Read it all.

Posted in * Anglican - Episcopal, Lambeth 2008

Kenya: Uneasy Calm As Major Split Looms Large in Anglican Church

According to Archbishop [Peter] Akinola, the last major meeting that considered the gay issue was the Primates’ Meeting in Tanzania in February 2007. During the meeting, the Episcopal Church was given “a last chance to clarify unequivocally and adequately their stand by 30th September, 2007”.

“Strangely, before the deadline, and before the primates could get the opportunity of meeting to assess the adequacy of the response of TEC and in a clear demonstration of unwillingness to follow through our collective decisions, which for many of us was an apparent lack of regard for the Primates, Lambeth Palace in July 2007 issued invitations to TEC bishops, including those who consecrated Gene Robinson, to attend the Lambeth 2008 conference.

“At this point, it dawned upon us, regrettably, that the Archbishop of Canterbury was not interested in what matters to us, in what we think or in what we say,” the Gafcon gathering heard.

The upshot is that if African bishops are angry, it is because of Canterbury’s and the West’s insensitivity and apparent contempt of their collective decisions.

Posted in * Anglican - Episcopal, Anglican Church of Kenya, Anglican Provinces, Archbishop of Canterbury, Church of Nigeria, GAFCON I 2008, Global South Churches & Primates, Same-sex blessings, Sexuality Debate (in Anglican Communion)

Stephen Bates: Beset by liberals, hounded by conservatives, Rowan Williams needs a miracle

Alister McGrath, one of the most respected moderate evangelical academics, said: “It is not Rowan’s fault that he is left looking like King Canute. Big cultural forces are causing the church to split and what held it together in the past is no longer there. While there are undoubtedly theological issues, it is also profoundly political.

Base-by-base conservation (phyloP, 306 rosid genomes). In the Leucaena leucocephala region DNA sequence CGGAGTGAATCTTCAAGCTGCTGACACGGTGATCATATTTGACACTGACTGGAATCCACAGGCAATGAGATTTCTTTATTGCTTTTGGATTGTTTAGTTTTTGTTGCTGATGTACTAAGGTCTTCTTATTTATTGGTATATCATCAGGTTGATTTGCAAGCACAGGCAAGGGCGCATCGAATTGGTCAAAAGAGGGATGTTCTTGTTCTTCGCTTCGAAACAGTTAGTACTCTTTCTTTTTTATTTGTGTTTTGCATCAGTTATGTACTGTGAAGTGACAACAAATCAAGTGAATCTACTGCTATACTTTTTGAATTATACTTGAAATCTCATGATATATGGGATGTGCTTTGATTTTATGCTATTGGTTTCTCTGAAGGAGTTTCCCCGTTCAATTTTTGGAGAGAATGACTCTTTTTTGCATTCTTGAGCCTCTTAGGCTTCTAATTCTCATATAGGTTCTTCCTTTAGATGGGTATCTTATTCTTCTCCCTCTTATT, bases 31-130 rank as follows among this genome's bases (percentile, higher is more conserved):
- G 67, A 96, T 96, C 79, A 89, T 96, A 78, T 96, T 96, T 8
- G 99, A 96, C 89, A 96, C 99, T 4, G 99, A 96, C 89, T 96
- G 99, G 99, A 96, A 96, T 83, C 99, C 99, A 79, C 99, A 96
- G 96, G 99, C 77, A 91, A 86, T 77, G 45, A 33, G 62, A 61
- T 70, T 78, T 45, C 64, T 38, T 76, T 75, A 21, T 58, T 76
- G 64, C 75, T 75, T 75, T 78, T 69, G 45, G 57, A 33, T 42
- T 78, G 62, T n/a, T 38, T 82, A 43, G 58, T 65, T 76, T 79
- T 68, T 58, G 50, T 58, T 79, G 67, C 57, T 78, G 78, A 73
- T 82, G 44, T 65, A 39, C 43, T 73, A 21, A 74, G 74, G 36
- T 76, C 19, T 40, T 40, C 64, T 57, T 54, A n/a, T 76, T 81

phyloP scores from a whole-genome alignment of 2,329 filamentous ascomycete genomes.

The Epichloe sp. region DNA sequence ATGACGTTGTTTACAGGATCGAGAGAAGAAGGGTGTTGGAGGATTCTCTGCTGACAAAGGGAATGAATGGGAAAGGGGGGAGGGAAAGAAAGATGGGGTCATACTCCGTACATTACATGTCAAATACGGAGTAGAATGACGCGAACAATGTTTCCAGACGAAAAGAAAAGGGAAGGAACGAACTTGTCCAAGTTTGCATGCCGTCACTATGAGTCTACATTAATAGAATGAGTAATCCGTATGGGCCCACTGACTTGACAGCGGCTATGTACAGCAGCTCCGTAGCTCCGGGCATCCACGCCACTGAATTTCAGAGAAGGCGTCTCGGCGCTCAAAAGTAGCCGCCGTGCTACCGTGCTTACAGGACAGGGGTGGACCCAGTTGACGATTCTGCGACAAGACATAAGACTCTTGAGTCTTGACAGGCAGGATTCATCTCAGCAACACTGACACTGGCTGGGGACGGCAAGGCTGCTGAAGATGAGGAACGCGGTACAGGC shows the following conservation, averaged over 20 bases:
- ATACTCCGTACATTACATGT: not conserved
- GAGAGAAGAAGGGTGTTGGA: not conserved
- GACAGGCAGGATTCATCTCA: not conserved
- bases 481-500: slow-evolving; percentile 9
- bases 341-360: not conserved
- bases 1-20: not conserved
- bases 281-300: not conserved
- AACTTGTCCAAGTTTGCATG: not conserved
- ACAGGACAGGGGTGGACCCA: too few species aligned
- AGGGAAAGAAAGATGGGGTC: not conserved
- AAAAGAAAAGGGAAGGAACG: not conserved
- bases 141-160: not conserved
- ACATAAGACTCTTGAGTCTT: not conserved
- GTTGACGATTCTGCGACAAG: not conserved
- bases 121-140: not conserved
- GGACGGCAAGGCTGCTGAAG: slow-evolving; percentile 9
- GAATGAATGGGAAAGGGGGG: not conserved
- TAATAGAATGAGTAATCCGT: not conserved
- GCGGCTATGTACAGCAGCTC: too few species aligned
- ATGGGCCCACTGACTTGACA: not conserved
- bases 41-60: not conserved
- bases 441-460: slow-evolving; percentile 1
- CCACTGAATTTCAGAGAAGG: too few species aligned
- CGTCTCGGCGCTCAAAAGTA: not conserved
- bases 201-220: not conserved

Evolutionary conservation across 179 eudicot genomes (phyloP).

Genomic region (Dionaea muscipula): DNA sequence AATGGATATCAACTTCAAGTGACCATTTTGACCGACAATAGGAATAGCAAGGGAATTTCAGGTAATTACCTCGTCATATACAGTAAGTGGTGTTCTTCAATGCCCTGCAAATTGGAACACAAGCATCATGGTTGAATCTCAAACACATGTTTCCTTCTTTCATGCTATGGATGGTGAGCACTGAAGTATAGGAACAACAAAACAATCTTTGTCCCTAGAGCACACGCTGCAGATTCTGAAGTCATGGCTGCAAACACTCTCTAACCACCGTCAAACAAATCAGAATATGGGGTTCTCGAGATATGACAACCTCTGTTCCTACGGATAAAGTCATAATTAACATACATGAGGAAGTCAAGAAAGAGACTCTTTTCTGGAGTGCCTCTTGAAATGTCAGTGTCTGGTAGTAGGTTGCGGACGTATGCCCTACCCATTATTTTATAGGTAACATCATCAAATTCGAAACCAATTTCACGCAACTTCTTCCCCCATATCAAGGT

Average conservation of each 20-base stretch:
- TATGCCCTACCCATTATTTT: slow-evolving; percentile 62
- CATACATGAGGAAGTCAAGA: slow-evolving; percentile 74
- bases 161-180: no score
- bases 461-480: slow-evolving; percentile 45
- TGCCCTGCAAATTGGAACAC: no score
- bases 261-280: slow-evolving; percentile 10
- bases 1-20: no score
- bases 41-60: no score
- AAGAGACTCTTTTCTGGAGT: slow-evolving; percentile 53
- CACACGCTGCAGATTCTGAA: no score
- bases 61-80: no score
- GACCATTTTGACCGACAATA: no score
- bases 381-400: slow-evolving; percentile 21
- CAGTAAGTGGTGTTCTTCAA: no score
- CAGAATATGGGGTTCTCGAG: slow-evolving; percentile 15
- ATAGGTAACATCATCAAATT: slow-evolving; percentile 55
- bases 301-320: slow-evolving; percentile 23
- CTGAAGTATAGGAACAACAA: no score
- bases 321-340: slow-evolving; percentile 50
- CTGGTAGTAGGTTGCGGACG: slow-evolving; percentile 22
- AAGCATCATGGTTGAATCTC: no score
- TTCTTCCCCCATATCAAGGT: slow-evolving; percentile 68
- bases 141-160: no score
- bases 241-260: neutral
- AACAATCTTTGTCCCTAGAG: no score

“Rowan has a very high view of unity and has worked hard, but it is not going to be enough. It is virtually impossible to achieve consensus and it is very difficult to exercise leadership in that context. Leadership is about more than finding consensus – you also have to map out the route that you believe to be right.”

What is constantly overlooked is that the archbishop of Canterbury has purely symbolic influence, not power. He can’t impose his will even on the Church of England, let alone the other provinces of the worldwide communion. What the position has is authority. What it has lost is respect.

Read the whole article.

Posted in * Anglican - Episcopal, Archbishop of Canterbury, Lambeth 2008

Newsweek on Barack Obama's Faith Journey

Obama says his spiritual quest was driven by two main impulses. He was looking for a community that he could call home””a sense of rootedness and belonging he missed from his biracial, peripatetic childhood. The visits to the black churches uptown helped fulfill that desire. “There’s a side very particular to the African-American church tradition that was powerful to me,” he says. The exuberant worship, the family atmosphere and the prophetic preaching at a church such as Abyssinian would have appealed to a young man who lived so in his head. And he became obsessed with the civil-rights movement. He’d become convinced, through his reading, of the transforming power of social activism, especially when paired with religion. This is not an uncommon revelation among the spiritually and progressively minded. (“There’s no more dramatic story in American life” than the story of the civil-rights movement, says North Carolina Rep. David Price, who knows Obama professionally and writes about politics and religion. “You could not continue to be kind and gentle in your personal life and also be denying other people’s humanity.”) When Gerald Kellman recruited Obama to go to Chicago as a community organizer, he remembers, the young man was “very much caught up in the world of ideas.” He was devouring Taylor Branch’s “Parting the Waters,” which is part history of the civil-rights movement, part biography of Martin Luther King Jr.

In Chicago, Obama found that organizers and activists there (and elsewhere) were employing a progressive theology to motivate faith groups to action. Using the writings of Paul Tillich and, especially, Reinhold Niebuhr””and also King, African-American and Roman Catholic liberation theologians, and Christian fathers like Saint Augustine””local religious leaders emphasized original sin and human imperfection. Christ’s gift of salvation was to the community of believers, not to individual people in isolation. It was therefore the responsibility of the faithful to help each other””through deeds””to respond to the call of perfection that will be fully realized only at the end of time. Adherents of this particular theology frequently refer to Matthew 25: “Whatever you neglected to do unto the least of these, you neglected to do unto me.” Everyone, in other words, is in this salvation thing together.